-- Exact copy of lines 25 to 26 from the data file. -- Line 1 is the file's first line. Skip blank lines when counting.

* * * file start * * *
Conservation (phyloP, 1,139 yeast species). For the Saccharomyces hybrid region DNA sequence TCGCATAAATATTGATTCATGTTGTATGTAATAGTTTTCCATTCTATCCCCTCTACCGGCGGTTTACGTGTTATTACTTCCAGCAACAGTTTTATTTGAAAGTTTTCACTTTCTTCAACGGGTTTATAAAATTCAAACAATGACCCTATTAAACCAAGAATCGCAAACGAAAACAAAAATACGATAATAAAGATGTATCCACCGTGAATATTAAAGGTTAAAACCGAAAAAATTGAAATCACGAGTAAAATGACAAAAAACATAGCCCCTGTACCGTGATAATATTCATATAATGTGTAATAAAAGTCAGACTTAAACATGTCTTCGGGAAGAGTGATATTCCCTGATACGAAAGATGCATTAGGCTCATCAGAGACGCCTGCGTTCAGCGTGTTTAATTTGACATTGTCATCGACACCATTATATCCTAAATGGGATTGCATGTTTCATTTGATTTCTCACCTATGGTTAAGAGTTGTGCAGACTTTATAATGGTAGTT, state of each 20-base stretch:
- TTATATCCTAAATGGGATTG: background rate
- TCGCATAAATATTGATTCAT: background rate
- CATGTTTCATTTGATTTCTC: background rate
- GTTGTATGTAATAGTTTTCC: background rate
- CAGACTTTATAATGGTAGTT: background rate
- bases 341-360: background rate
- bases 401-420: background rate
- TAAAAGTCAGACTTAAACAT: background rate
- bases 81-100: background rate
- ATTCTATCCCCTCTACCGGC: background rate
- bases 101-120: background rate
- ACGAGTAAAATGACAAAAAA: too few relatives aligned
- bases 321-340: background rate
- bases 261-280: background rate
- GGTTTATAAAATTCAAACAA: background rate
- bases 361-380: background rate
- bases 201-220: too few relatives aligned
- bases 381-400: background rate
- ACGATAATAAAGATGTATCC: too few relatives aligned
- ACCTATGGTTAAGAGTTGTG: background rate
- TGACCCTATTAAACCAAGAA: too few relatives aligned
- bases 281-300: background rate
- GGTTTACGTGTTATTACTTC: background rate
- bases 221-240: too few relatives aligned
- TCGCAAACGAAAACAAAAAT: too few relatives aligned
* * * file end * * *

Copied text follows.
- bases 221-240: too few relatives aligned
- TCGCAAACGAAAACAAAAAT: too few relatives aligned